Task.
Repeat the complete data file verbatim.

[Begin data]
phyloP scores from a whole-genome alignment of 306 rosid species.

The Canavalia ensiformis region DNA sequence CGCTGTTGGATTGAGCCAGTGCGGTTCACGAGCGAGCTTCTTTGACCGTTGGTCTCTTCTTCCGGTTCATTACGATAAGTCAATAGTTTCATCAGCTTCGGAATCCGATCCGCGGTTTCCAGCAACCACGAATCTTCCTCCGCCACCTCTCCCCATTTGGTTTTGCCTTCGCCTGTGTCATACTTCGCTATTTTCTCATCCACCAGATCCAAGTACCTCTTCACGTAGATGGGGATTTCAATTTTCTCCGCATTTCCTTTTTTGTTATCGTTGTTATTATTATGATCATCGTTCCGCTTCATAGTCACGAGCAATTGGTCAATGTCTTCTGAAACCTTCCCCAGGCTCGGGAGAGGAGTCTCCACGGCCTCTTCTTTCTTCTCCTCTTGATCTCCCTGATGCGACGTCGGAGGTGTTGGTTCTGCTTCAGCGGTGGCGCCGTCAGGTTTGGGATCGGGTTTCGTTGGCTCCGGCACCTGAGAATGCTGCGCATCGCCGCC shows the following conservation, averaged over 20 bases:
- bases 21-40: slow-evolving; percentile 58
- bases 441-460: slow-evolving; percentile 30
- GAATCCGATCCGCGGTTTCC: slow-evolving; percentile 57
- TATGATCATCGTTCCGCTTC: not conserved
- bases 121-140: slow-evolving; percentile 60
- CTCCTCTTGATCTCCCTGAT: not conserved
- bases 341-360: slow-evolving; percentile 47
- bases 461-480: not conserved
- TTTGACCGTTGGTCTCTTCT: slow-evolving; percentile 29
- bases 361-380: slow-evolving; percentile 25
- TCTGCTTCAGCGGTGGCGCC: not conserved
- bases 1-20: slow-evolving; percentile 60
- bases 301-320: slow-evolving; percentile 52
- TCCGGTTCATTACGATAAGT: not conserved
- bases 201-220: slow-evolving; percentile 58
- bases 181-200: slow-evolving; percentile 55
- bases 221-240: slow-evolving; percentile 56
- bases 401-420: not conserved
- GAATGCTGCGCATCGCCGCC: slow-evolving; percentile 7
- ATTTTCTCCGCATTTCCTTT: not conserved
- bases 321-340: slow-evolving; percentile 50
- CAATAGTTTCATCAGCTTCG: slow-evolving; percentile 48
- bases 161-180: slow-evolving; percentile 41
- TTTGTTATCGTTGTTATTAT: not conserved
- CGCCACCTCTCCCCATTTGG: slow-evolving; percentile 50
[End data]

phyloP scores from a whole-genome alignment of 306 rosid species.

The Canavalia ensiformis region DNA sequence CGCTGTTGGATTGAGCCAGTGCGGTTCACGAGCGAGCTTCTTTGACCGTTGGTCTCTTCTTCCGGTTCATTACGATAAGTCAATAGTTTCATCAGCTTCGGAATCCGATCCGCGGTTTCCAGCAACCACGAATCTTCCTCCGCCACCTCTCCCCATTTGGTTTTGCCTTCGCCTGTGTCATACTTCGCTATTTTCTCATCCACCAGATCCAAGTACCTCTTCACGTAGATGGGGATTTCAATTTTCTCCGCATTTCCTTTTTTGTTATCGTTGTTATTATTATGATCATCGTTCCGCTTCATAGTCACGAGCAATTGGTCAATGTCTTCTGAAACCTTCCCCAGGCTCGGGAGAGGAGTCTCCACGGCCTCTTCTTTCTTCTCCTCTTGATCTCCCTGATGCGACGTCGGAGGTGTTGGTTCTGCTTCAGCGGTGGCGCCGTCAGGTTTGGGATCGGGTTTCGTTGGCTCCGGCACCTGAGAATGCTGCGCATCGCCGCC shows the following conservation, averaged over 20 bases:
- bases 21-40: slow-evolving; percentile 58
- bases 441-460: slow-evolving; percentile 30
- GAATCCGATCCGCGGTTTCC: slow-evolving; percentile 57
- TATGATCATCGTTCCGCTTC: not conserved
- bases 121-140: slow-evolving; percentile 60
- CTCCTCTTGATCTCCCTGAT: not conserved
- bases 341-360: slow-evolving; percentile 47
- bases 461-480: not conserved
- TTTGACCGTTGGTCTCTTCT: slow-evolving; percentile 29
- bases 361-380: slow-evolving; percentile 25
- TCTGCTTCAGCGGTGGCGCC: not conserved
- bases 1-20: slow-evolving; percentile 60
- bases 301-320: slow-evolving; percentile 52
- TCCGGTTCATTACGATAAGT: not conserved
- bases 201-220: slow-evolving; percentile 58
- bases 181-200: slow-evolving; percentile 55
- bases 221-240: slow-evolving; percentile 56
- bases 401-420: not conserved
- GAATGCTGCGCATCGCCGCC: slow-evolving; percentile 7
- ATTTTCTCCGCATTTCCTTT: not conserved
- bases 321-340: slow-evolving; percentile 50
- CAATAGTTTCATCAGCTTCG: slow-evolving; percentile 48
- bases 161-180: slow-evolving; percentile 41
- TTTGTTATCGTTGTTATTAT: not conserved
- CGCCACCTCTCCCCATTTGG: slow-evolving; percentile 50